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Canada aboriginals score huge win in land title court case
by Randall Palmer

Reuters    Translate This Article
26 June 2014

OTTAWA (Reuters) - Aboriginals in British Columbia can stake a broad claim to their traditional territory in a landmark victory at the Supreme Court of Canada under a decision that natural resource companies had warned would create investor uncertainty.

The case involved a claim to 1,750 sq km (676 sq miles) of land in central part of the Pacific province of British Columbia. The Supreme Court ruled that aboriginal groups were entitled to prevent forestry in this particular tract.

It overturned an appeals court decision which had restricted aboriginals to having title only in the small areas where they had proven continuous and intensive physical use. However, while allowing the aboriginal groups in this case to ban commercial logging, it said that the government can allow resource projects to go ahead—even if they infringe aboriginal title—in some cases where there is 'a compelling and substantial public interest.' The decision adds conditions which would be expected to make it more difficult, but not necessarily impossible, for everything from pipelines and mines and forestry to proceed without aboriginal consent.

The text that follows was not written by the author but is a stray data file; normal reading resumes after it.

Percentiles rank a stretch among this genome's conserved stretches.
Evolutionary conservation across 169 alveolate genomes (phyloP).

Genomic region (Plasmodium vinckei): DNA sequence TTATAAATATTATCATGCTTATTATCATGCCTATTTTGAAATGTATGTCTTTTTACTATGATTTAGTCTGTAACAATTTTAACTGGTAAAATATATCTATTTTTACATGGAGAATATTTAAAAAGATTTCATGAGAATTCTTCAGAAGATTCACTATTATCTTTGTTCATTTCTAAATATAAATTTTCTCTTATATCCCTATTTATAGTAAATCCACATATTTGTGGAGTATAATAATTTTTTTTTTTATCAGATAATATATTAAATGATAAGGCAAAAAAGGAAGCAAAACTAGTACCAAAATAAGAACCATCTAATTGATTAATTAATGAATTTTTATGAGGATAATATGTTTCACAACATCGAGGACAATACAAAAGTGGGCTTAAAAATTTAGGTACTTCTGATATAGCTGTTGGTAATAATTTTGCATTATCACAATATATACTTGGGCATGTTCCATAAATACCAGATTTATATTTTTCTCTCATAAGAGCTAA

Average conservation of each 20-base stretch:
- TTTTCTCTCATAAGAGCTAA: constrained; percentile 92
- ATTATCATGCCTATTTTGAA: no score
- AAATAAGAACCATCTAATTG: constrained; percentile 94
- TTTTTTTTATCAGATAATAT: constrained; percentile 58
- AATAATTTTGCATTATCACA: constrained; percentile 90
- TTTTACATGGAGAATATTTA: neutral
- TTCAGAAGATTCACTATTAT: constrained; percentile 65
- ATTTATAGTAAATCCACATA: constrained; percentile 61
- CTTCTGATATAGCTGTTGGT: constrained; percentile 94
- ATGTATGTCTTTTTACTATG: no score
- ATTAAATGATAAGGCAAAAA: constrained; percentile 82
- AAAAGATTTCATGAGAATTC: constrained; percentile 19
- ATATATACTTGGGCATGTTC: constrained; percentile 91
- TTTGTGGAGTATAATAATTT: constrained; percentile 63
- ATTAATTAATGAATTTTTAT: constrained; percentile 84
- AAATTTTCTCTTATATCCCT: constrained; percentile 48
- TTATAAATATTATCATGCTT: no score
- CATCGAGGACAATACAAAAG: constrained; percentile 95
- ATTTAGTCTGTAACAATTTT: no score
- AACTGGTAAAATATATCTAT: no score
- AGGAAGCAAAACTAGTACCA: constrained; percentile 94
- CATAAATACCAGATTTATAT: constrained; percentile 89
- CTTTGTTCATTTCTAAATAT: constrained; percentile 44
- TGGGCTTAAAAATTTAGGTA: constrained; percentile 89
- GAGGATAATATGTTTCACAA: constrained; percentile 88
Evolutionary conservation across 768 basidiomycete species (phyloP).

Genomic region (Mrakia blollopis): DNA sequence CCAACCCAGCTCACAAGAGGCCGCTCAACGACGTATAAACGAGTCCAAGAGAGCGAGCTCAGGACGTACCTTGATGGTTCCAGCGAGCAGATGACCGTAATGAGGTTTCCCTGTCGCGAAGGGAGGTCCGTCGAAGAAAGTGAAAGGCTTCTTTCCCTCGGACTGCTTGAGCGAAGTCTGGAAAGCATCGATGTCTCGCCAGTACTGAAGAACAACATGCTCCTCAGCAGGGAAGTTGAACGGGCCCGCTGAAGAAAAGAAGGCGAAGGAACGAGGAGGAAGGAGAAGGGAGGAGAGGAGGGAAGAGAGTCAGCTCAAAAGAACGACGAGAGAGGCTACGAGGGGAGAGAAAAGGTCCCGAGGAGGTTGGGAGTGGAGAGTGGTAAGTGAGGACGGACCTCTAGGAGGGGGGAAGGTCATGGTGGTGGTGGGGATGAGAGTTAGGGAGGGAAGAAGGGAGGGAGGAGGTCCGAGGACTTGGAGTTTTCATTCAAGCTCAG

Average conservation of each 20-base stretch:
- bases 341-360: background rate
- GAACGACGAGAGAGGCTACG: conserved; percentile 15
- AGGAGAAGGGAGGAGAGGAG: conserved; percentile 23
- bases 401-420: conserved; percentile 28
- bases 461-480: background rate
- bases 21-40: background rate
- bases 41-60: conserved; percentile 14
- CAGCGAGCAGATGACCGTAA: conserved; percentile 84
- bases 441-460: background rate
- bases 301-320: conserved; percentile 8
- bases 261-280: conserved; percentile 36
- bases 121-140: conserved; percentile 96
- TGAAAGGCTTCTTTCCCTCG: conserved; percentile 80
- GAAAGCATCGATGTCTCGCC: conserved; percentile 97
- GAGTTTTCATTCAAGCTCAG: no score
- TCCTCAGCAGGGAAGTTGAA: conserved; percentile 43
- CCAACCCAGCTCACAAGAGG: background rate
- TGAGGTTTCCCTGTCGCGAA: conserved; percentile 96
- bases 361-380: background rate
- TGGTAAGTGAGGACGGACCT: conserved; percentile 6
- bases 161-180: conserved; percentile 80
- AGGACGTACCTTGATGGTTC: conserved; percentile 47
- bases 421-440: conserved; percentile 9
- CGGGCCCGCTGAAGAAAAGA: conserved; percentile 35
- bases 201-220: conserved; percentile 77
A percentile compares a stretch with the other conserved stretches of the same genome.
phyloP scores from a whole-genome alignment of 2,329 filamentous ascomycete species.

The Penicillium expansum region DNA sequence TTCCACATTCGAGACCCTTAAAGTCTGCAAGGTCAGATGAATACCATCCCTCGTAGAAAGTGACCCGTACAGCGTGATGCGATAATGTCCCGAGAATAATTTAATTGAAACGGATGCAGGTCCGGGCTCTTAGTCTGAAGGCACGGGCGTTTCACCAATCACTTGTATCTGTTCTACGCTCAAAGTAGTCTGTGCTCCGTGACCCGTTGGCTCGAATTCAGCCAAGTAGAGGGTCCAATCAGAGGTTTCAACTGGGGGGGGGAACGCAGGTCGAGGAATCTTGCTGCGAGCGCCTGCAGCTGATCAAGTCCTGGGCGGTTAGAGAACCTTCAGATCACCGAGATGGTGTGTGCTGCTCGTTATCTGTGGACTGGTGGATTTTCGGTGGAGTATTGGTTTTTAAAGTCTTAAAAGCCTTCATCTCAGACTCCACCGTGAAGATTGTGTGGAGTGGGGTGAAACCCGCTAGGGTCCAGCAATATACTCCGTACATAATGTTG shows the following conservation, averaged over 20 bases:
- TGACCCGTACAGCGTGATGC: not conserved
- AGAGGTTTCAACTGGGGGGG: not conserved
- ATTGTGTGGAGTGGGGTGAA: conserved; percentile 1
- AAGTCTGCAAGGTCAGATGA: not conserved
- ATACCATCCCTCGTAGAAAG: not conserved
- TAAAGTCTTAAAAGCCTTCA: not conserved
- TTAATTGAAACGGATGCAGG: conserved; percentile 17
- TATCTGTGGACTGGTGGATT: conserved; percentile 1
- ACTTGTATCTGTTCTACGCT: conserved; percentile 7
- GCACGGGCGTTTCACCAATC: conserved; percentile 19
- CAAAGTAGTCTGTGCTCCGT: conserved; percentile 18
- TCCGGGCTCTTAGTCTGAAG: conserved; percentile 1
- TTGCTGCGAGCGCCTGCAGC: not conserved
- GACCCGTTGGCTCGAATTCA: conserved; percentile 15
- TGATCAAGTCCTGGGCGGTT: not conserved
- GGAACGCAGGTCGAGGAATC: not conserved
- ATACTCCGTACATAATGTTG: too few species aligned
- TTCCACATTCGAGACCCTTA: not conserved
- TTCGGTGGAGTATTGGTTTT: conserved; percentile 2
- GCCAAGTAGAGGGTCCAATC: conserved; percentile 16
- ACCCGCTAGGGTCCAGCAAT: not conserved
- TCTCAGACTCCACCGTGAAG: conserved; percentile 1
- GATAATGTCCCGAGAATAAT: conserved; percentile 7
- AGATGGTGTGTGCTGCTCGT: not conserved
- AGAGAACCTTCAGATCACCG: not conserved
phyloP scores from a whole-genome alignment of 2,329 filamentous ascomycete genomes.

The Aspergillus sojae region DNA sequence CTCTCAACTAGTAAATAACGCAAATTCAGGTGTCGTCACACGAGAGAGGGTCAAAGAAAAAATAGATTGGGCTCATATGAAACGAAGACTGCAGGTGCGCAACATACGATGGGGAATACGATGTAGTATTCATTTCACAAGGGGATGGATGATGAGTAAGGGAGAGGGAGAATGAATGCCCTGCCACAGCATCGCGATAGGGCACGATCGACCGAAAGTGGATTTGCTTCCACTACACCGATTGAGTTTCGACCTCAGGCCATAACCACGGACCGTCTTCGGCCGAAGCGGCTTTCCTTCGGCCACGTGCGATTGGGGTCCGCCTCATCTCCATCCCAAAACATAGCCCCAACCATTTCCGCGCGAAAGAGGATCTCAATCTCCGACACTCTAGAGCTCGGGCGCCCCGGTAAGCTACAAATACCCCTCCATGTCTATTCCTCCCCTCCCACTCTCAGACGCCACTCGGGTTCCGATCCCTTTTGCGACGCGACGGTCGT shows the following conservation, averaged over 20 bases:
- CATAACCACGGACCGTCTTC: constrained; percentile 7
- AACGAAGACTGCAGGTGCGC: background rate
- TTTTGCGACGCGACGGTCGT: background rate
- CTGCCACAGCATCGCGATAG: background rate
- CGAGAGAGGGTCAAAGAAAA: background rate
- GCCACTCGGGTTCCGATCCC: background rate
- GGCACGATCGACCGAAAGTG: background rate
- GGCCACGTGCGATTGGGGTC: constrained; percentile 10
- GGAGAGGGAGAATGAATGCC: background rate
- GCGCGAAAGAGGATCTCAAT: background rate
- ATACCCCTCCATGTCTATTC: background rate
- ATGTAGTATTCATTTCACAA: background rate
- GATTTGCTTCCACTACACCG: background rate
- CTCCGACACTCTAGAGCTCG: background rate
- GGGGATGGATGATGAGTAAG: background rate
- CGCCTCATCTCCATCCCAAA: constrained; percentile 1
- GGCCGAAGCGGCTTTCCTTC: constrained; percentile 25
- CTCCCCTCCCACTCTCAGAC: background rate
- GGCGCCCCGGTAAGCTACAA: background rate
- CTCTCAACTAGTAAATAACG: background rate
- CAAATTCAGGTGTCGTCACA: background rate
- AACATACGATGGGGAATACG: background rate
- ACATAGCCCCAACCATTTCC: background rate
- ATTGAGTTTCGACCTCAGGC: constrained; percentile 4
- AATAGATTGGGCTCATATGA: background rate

There are no new pipelines being proposed to pass through this particular area. Enbridge Inc's planned Northern Gateway pipeline route lies well to the north.

It marked the first time the Supreme Court of Canada recognized aboriginal title to a specific piece of land, and would have application predominantly in resource-rich British Columbia, where there are unresolved land claims. The name of the case is Tsilhqot'in Nation vs British Columbia, 2014 SCC 44.

(Editing by Jeffrey Benkoe)

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